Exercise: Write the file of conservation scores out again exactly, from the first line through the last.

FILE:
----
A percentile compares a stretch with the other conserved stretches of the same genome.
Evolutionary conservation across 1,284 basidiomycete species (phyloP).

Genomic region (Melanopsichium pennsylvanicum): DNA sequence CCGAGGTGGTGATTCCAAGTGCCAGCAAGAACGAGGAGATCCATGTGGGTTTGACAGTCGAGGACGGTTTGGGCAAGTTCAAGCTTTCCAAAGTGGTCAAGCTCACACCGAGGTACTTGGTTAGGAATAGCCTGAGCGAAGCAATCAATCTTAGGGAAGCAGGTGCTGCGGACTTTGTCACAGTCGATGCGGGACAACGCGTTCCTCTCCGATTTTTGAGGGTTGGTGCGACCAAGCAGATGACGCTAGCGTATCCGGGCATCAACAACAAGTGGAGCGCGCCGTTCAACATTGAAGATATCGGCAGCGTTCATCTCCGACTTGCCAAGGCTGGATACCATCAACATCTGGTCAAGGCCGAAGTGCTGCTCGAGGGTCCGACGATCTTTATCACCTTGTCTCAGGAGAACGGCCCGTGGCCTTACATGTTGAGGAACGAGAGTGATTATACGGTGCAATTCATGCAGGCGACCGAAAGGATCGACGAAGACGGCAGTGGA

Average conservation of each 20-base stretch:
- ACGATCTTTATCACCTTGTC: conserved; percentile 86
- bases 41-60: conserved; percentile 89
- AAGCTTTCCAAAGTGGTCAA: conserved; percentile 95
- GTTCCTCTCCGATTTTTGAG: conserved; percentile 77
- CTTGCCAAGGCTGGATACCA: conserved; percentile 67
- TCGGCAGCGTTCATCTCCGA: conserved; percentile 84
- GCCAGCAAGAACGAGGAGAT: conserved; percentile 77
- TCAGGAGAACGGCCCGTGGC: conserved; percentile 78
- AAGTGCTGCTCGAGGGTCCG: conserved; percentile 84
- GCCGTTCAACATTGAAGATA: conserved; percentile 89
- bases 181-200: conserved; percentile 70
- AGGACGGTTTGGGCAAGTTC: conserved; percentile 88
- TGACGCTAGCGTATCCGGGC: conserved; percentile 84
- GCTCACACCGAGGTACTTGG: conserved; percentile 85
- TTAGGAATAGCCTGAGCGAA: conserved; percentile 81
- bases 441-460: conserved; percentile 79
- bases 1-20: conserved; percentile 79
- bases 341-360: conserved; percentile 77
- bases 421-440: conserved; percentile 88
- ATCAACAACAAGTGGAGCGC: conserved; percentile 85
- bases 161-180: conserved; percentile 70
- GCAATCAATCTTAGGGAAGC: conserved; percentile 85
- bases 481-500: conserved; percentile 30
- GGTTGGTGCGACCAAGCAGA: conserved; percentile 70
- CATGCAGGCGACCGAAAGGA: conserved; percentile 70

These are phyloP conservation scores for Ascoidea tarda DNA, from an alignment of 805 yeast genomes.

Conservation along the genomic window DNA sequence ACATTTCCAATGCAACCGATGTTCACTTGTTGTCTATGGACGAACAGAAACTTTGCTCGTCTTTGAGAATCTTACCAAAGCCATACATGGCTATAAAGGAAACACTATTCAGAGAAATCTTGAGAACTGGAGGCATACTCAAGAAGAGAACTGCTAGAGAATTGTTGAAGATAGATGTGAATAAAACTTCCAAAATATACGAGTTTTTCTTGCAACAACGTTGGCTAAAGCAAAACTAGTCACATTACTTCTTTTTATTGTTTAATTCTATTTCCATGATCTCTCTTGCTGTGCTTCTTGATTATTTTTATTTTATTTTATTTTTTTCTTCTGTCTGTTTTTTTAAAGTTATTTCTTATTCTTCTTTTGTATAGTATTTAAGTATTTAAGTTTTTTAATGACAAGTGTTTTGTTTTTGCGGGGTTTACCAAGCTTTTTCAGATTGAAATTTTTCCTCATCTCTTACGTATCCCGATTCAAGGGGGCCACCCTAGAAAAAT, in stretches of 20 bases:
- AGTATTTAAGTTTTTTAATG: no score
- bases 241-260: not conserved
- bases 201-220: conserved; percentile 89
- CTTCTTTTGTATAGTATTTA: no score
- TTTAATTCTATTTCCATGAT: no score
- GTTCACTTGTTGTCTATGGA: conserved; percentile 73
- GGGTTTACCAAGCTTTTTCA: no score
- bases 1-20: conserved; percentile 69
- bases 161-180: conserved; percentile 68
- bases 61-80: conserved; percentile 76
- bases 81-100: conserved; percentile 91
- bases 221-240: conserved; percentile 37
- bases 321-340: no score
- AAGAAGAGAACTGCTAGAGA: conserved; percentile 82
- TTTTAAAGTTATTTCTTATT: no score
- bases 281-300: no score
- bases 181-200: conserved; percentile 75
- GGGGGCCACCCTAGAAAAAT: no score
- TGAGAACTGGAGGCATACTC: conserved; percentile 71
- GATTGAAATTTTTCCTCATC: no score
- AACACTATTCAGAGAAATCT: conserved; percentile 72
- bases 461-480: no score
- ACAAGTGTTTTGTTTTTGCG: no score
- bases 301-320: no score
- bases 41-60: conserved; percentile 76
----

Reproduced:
A percentile compares a stretch with the other conserved stretches of the same genome.
Evolutionary conservation across 1,284 basidiomycete species (phyloP).

Genomic region (Melanopsichium pennsylvanicum): DNA sequence CCGAGGTGGTGATTCCAAGTGCCAGCAAGAACGAGGAGATCCATGTGGGTTTGACAGTCGAGGACGGTTTGGGCAAGTTCAAGCTTTCCAAAGTGGTCAAGCTCACACCGAGGTACTTGGTTAGGAATAGCCTGAGCGAAGCAATCAATCTTAGGGAAGCAGGTGCTGCGGACTTTGTCACAGTCGATGCGGGACAACGCGTTCCTCTCCGATTTTTGAGGGTTGGTGCGACCAAGCAGATGACGCTAGCGTATCCGGGCATCAACAACAAGTGGAGCGCGCCGTTCAACATTGAAGATATCGGCAGCGTTCATCTCCGACTTGCCAAGGCTGGATACCATCAACATCTGGTCAAGGCCGAAGTGCTGCTCGAGGGTCCGACGATCTTTATCACCTTGTCTCAGGAGAACGGCCCGTGGCCTTACATGTTGAGGAACGAGAGTGATTATACGGTGCAATTCATGCAGGCGACCGAAAGGATCGACGAAGACGGCAGTGGA

Average conservation of each 20-base stretch:
- ACGATCTTTATCACCTTGTC: conserved; percentile 86
- bases 41-60: conserved; percentile 89
- AAGCTTTCCAAAGTGGTCAA: conserved; percentile 95
- GTTCCTCTCCGATTTTTGAG: conserved; percentile 77
- CTTGCCAAGGCTGGATACCA: conserved; percentile 67
- TCGGCAGCGTTCATCTCCGA: conserved; percentile 84
- GCCAGCAAGAACGAGGAGAT: conserved; percentile 77
- TCAGGAGAACGGCCCGTGGC: conserved; percentile 78
- AAGTGCTGCTCGAGGGTCCG: conserved; percentile 84
- GCCGTTCAACATTGAAGATA: conserved; percentile 89
- bases 181-200: conserved; percentile 70
- AGGACGGTTTGGGCAAGTTC: conserved; percentile 88
- TGACGCTAGCGTATCCGGGC: conserved; percentile 84
- GCTCACACCGAGGTACTTGG: conserved; percentile 85
- TTAGGAATAGCCTGAGCGAA: conserved; percentile 81
- bases 441-460: conserved; percentile 79
- bases 1-20: conserved; percentile 79
- bases 341-360: conserved; percentile 77
- bases 421-440: conserved; percentile 88
- ATCAACAACAAGTGGAGCGC: conserved; percentile 85
- bases 161-180: conserved; percentile 70
- GCAATCAATCTTAGGGAAGC: conserved; percentile 85
- bases 481-500: conserved; percentile 30
- GGTTGGTGCGACCAAGCAGA: conserved; percentile 70
- CATGCAGGCGACCGAAAGGA: conserved; percentile 70

These are phyloP conservation scores for Ascoidea tarda DNA, from an alignment of 805 yeast genomes.

Conservation along the genomic window DNA sequence ACATTTCCAATGCAACCGATGTTCACTTGTTGTCTATGGACGAACAGAAACTTTGCTCGTCTTTGAGAATCTTACCAAAGCCATACATGGCTATAAAGGAAACACTATTCAGAGAAATCTTGAGAACTGGAGGCATACTCAAGAAGAGAACTGCTAGAGAATTGTTGAAGATAGATGTGAATAAAACTTCCAAAATATACGAGTTTTTCTTGCAACAACGTTGGCTAAAGCAAAACTAGTCACATTACTTCTTTTTATTGTTTAATTCTATTTCCATGATCTCTCTTGCTGTGCTTCTTGATTATTTTTATTTTATTTTATTTTTTTCTTCTGTCTGTTTTTTTAAAGTTATTTCTTATTCTTCTTTTGTATAGTATTTAAGTATTTAAGTTTTTTAATGACAAGTGTTTTGTTTTTGCGGGGTTTACCAAGCTTTTTCAGATTGAAATTTTTCCTCATCTCTTACGTATCCCGATTCAAGGGGGCCACCCTAGAAAAAT, in stretches of 20 bases:
- AGTATTTAAGTTTTTTAATG: no score
- bases 241-260: not conserved
- bases 201-220: conserved; percentile 89
- CTTCTTTTGTATAGTATTTA: no score
- TTTAATTCTATTTCCATGAT: no score
- GTTCACTTGTTGTCTATGGA: conserved; percentile 73
- GGGTTTACCAAGCTTTTTCA: no score
- bases 1-20: conserved; percentile 69
- bases 161-180: conserved; percentile 68
- bases 61-80: conserved; percentile 76
- bases 81-100: conserved; percentile 91
- bases 221-240: conserved; percentile 37
- bases 321-340: no score
- AAGAAGAGAACTGCTAGAGA: conserved; percentile 82
- TTTTAAAGTTATTTCTTATT: no score
- bases 281-300: no score
- bases 181-200: conserved; percentile 75
- GGGGGCCACCCTAGAAAAAT: no score
- TGAGAACTGGAGGCATACTC: conserved; percentile 71
- GATTGAAATTTTTCCTCATC: no score
- AACACTATTCAGAGAAATCT: conserved; percentile 72
- bases 461-480: no score
- ACAAGTGTTTTGTTTTTGCG: no score
- bases 301-320: no score
- bases 41-60: conserved; percentile 76